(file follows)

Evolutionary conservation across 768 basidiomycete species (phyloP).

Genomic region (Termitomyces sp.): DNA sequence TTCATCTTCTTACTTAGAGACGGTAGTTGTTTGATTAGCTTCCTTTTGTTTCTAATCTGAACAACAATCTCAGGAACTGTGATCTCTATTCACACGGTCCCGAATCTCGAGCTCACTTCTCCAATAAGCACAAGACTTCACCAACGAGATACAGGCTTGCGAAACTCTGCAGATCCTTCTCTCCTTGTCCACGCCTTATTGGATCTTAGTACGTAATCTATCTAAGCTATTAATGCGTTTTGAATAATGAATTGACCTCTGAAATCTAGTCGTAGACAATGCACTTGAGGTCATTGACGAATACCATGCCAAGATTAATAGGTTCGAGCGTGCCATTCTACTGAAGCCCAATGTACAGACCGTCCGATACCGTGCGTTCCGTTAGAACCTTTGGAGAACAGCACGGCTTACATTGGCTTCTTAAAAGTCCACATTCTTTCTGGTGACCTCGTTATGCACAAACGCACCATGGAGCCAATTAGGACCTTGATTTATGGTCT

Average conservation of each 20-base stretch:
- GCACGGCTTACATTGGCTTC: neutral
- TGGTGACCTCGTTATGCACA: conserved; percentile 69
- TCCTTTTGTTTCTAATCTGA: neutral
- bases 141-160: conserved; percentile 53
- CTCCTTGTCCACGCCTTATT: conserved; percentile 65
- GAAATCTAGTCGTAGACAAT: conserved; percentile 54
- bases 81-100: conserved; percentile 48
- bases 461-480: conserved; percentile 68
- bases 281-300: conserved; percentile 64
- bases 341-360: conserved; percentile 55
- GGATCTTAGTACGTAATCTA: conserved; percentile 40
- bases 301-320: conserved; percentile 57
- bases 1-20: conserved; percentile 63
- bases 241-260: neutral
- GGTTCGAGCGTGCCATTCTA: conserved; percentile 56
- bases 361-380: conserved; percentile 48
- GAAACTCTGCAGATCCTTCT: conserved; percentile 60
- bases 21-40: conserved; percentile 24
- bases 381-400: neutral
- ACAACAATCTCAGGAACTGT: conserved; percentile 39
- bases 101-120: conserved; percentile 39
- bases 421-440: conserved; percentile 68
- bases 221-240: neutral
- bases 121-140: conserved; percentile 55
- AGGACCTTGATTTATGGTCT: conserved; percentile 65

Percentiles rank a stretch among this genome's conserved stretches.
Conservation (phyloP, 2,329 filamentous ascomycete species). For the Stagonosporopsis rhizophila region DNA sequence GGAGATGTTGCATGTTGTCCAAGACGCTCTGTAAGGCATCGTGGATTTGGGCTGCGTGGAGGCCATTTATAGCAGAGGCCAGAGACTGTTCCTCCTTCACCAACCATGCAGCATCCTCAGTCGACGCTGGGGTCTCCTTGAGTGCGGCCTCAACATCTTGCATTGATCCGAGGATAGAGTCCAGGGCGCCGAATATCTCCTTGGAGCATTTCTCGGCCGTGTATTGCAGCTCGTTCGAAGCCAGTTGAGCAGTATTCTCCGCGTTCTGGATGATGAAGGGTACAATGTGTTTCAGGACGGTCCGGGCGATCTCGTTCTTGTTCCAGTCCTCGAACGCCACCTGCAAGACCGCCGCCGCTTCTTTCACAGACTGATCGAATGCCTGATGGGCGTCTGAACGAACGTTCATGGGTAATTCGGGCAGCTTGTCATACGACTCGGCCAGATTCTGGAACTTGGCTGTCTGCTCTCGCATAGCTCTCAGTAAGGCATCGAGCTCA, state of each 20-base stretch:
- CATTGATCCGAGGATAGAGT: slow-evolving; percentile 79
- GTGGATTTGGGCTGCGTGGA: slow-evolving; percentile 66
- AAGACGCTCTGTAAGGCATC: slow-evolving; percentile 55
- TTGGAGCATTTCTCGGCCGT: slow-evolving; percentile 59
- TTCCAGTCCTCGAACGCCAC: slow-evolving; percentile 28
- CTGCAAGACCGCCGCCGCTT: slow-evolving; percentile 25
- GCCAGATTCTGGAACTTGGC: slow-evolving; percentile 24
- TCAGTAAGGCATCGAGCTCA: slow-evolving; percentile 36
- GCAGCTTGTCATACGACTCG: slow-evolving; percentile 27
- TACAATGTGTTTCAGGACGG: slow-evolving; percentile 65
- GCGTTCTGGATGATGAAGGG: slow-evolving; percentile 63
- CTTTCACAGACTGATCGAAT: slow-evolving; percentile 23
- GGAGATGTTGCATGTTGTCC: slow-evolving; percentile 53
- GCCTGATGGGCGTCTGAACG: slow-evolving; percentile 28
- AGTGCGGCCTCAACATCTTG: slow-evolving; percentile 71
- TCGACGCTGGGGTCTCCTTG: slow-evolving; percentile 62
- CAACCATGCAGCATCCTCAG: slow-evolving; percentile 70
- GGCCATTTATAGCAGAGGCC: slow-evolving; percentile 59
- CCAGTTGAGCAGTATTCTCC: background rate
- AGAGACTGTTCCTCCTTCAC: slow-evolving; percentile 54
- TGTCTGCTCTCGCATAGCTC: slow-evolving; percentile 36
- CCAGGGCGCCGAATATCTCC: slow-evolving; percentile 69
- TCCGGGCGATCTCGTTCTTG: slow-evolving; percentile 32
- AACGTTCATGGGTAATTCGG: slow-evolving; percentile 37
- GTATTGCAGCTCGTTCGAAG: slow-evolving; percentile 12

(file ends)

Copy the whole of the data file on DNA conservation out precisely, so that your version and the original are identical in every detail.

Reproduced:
Evolutionary conservation across 768 basidiomycete species (phyloP).

Genomic region (Termitomyces sp.): DNA sequence TTCATCTTCTTACTTAGAGACGGTAGTTGTTTGATTAGCTTCCTTTTGTTTCTAATCTGAACAACAATCTCAGGAACTGTGATCTCTATTCACACGGTCCCGAATCTCGAGCTCACTTCTCCAATAAGCACAAGACTTCACCAACGAGATACAGGCTTGCGAAACTCTGCAGATCCTTCTCTCCTTGTCCACGCCTTATTGGATCTTAGTACGTAATCTATCTAAGCTATTAATGCGTTTTGAATAATGAATTGACCTCTGAAATCTAGTCGTAGACAATGCACTTGAGGTCATTGACGAATACCATGCCAAGATTAATAGGTTCGAGCGTGCCATTCTACTGAAGCCCAATGTACAGACCGTCCGATACCGTGCGTTCCGTTAGAACCTTTGGAGAACAGCACGGCTTACATTGGCTTCTTAAAAGTCCACATTCTTTCTGGTGACCTCGTTATGCACAAACGCACCATGGAGCCAATTAGGACCTTGATTTATGGTCT

Average conservation of each 20-base stretch:
- GCACGGCTTACATTGGCTTC: neutral
- TGGTGACCTCGTTATGCACA: conserved; percentile 69
- TCCTTTTGTTTCTAATCTGA: neutral
- bases 141-160: conserved; percentile 53
- CTCCTTGTCCACGCCTTATT: conserved; percentile 65
- GAAATCTAGTCGTAGACAAT: conserved; percentile 54
- bases 81-100: conserved; percentile 48
- bases 461-480: conserved; percentile 68
- bases 281-300: conserved; percentile 64
- bases 341-360: conserved; percentile 55
- GGATCTTAGTACGTAATCTA: conserved; percentile 40
- bases 301-320: conserved; percentile 57
- bases 1-20: conserved; percentile 63
- bases 241-260: neutral
- GGTTCGAGCGTGCCATTCTA: conserved; percentile 56
- bases 361-380: conserved; percentile 48
- GAAACTCTGCAGATCCTTCT: conserved; percentile 60
- bases 21-40: conserved; percentile 24
- bases 381-400: neutral
- ACAACAATCTCAGGAACTGT: conserved; percentile 39
- bases 101-120: conserved; percentile 39
- bases 421-440: conserved; percentile 68
- bases 221-240: neutral
- bases 121-140: conserved; percentile 55
- AGGACCTTGATTTATGGTCT: conserved; percentile 65

Percentiles rank a stretch among this genome's conserved stretches.
Conservation (phyloP, 2,329 filamentous ascomycete species). For the Stagonosporopsis rhizophila region DNA sequence GGAGATGTTGCATGTTGTCCAAGACGCTCTGTAAGGCATCGTGGATTTGGGCTGCGTGGAGGCCATTTATAGCAGAGGCCAGAGACTGTTCCTCCTTCACCAACCATGCAGCATCCTCAGTCGACGCTGGGGTCTCCTTGAGTGCGGCCTCAACATCTTGCATTGATCCGAGGATAGAGTCCAGGGCGCCGAATATCTCCTTGGAGCATTTCTCGGCCGTGTATTGCAGCTCGTTCGAAGCCAGTTGAGCAGTATTCTCCGCGTTCTGGATGATGAAGGGTACAATGTGTTTCAGGACGGTCCGGGCGATCTCGTTCTTGTTCCAGTCCTCGAACGCCACCTGCAAGACCGCCGCCGCTTCTTTCACAGACTGATCGAATGCCTGATGGGCGTCTGAACGAACGTTCATGGGTAATTCGGGCAGCTTGTCATACGACTCGGCCAGATTCTGGAACTTGGCTGTCTGCTCTCGCATAGCTCTCAGTAAGGCATCGAGCTCA, state of each 20-base stretch:
- CATTGATCCGAGGATAGAGT: slow-evolving; percentile 79
- GTGGATTTGGGCTGCGTGGA: slow-evolving; percentile 66
- AAGACGCTCTGTAAGGCATC: slow-evolving; percentile 55
- TTGGAGCATTTCTCGGCCGT: slow-evolving; percentile 59
- TTCCAGTCCTCGAACGCCAC: slow-evolving; percentile 28
- CTGCAAGACCGCCGCCGCTT: slow-evolving; percentile 25
- GCCAGATTCTGGAACTTGGC: slow-evolving; percentile 24
- TCAGTAAGGCATCGAGCTCA: slow-evolving; percentile 36
- GCAGCTTGTCATACGACTCG: slow-evolving; percentile 27
- TACAATGTGTTTCAGGACGG: slow-evolving; percentile 65
- GCGTTCTGGATGATGAAGGG: slow-evolving; percentile 63
- CTTTCACAGACTGATCGAAT: slow-evolving; percentile 23
- GGAGATGTTGCATGTTGTCC: slow-evolving; percentile 53
- GCCTGATGGGCGTCTGAACG: slow-evolving; percentile 28
- AGTGCGGCCTCAACATCTTG: slow-evolving; percentile 71
- TCGACGCTGGGGTCTCCTTG: slow-evolving; percentile 62
- CAACCATGCAGCATCCTCAG: slow-evolving; percentile 70
- GGCCATTTATAGCAGAGGCC: slow-evolving; percentile 59
- CCAGTTGAGCAGTATTCTCC: background rate
- AGAGACTGTTCCTCCTTCAC: slow-evolving; percentile 54
- TGTCTGCTCTCGCATAGCTC: slow-evolving; percentile 36
- CCAGGGCGCCGAATATCTCC: slow-evolving; percentile 69
- TCCGGGCGATCTCGTTCTTG: slow-evolving; percentile 32
- AACGTTCATGGGTAATTCGG: slow-evolving; percentile 37
- GTATTGCAGCTCGTTCGAAG: slow-evolving; percentile 12